When your finances are strained, making the right money decisions is critical. To better navigate tough times, ask yourself these three questions.

How much of an emergency fund is necessary?

The answer

Even a few hundred dollars can protect you. Don’t be discouraged if you don’t have an emergency cushion or if you feel very thin.

“Families with a savings cushion of $ 250 to $ 749 are less likely to be evicted, receive public benefits, and lose a bill after losing their job,” says Signe-Mary McKernan, vice president of the Urban Institute. Research by that Washington, DC think tank found that less than $ 1,000 is enough to help families cope with a financial crisis.

“Even small amounts of savings can make a difference, and we found that low-income families with savings are more resilient than middle-income families without savings,” says McKernan.

What you can do

McKernan suggests setting up automatic savings from your paycheck (even 2% will add up over time) and saving any windfalls, like a tax refund or bonus.

How does the balance of a credit card affect my credit?

The answer

Relying on credit cards It can act as a financial bridge when money is tight, but paying at least the minimum on time is critical to protecting your credit standing.

“Your credit score is like your report card,” says Lauren Anastasio, a certified financial planner for SoFi, an online financial services company. “Every month that passes is an opportunity for you to have a positive data point.”

What you can do

Because late payments hurt your score the most, pay at least the minimum before the due date.

If possible, pay more than the minimum so you can reduce balances over time. The second largest influence on your score it is the amount of your credit limits that you are using, so increasing balances can affect your score. But that damage quickly fades as you pay them back.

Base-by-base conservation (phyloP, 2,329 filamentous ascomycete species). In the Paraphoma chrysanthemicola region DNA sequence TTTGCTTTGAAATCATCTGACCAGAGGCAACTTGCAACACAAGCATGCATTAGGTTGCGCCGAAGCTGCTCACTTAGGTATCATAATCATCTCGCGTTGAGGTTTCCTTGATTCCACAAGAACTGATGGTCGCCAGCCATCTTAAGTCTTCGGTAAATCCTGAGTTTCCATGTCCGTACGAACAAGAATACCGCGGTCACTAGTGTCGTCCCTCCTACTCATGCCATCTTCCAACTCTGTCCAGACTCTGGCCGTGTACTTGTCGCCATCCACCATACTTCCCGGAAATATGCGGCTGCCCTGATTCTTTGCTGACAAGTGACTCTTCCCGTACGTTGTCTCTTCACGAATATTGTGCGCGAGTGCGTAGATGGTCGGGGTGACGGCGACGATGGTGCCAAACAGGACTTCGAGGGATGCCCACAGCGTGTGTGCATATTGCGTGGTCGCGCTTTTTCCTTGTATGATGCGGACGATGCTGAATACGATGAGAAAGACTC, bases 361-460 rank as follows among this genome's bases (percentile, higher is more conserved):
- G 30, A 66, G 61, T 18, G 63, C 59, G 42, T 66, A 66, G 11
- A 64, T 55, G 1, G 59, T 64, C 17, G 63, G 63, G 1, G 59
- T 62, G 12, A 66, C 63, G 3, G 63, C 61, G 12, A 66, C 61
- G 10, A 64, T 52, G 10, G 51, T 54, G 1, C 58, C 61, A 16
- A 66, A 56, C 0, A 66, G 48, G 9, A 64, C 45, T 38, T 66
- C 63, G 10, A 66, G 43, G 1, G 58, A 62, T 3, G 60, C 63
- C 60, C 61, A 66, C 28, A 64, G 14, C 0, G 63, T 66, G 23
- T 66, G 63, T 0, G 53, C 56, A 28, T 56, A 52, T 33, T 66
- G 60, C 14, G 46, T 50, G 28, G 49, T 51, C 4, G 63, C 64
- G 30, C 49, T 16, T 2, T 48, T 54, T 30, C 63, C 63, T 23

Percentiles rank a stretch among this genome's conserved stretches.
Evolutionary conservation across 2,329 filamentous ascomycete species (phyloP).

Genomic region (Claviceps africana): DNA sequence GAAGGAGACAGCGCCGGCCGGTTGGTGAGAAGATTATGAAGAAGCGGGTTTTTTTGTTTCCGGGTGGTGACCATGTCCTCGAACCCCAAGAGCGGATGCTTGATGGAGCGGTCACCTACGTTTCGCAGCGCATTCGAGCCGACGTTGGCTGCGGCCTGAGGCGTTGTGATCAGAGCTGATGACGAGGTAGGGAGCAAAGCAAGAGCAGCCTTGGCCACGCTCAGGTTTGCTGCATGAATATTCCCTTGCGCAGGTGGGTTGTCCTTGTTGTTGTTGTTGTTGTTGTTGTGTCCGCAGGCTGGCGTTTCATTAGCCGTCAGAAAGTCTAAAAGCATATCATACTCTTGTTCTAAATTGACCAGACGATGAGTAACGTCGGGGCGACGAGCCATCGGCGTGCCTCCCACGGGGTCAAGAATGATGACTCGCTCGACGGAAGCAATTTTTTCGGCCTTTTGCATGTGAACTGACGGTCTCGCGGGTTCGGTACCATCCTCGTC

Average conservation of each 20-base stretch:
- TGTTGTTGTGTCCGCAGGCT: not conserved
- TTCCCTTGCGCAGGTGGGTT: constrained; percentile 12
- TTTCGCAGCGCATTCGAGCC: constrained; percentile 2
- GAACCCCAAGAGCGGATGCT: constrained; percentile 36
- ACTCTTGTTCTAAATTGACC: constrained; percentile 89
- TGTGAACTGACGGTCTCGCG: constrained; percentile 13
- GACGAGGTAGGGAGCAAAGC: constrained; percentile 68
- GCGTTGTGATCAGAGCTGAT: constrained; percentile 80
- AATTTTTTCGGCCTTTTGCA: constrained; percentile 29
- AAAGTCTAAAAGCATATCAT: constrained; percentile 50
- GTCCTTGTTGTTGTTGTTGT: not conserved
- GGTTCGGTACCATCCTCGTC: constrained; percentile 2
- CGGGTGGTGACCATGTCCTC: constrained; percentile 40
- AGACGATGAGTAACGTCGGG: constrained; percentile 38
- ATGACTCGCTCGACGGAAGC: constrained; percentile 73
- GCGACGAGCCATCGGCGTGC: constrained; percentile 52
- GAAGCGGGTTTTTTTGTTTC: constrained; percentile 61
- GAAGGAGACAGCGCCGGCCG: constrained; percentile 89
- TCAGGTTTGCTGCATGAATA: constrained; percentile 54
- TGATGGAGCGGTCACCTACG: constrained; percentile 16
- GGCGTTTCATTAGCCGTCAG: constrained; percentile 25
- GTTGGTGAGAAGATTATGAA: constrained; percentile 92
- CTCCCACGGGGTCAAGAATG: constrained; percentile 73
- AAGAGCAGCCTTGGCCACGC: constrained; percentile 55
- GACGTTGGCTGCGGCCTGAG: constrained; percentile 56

Pay off the cards in full if you can, because maintaining a balance is not necessary for good credit. “I’m amazed at how many people say they don’t pay their credit card because they think it will help their credit,” says Anastasio.

Should you take money from your 401 (k)?

The answer

Taking money from your 401 (k) will stunt your retirement savings because that money no longer generates compounding returns.

“Any loan you take from a 401 (k), those are funds that will not be invested while you are paying yourself,” says Anastasio. “Even though you are borrowing against assets that you have accumulated, these are funds that are designed to be appreciated over time, so there is that opportunity cost.”

And if you can’t pay a 401 (k) loan on time, taxes and penalties take effect if you’re under age 59½.

What you can do

You may have a few options that won’t interfere with your future retirement plans:

  • Personal loans: unsecured personal loans they are a good option for those with good to excellent credit scores and generally range from $ 1,000 to $ 50,000.

  • Credit cards with a 0% period: also for those who have good to excellent credit, cards with periods of 0% APR, which usually last between 12 and 15 months, give you access to credit without paying interest.

If you need instant cash, services like Earnin and PayActiv can provide an advance on your paycheck without starting the cycle of debt that high-interest payday loans or car title loans often cause.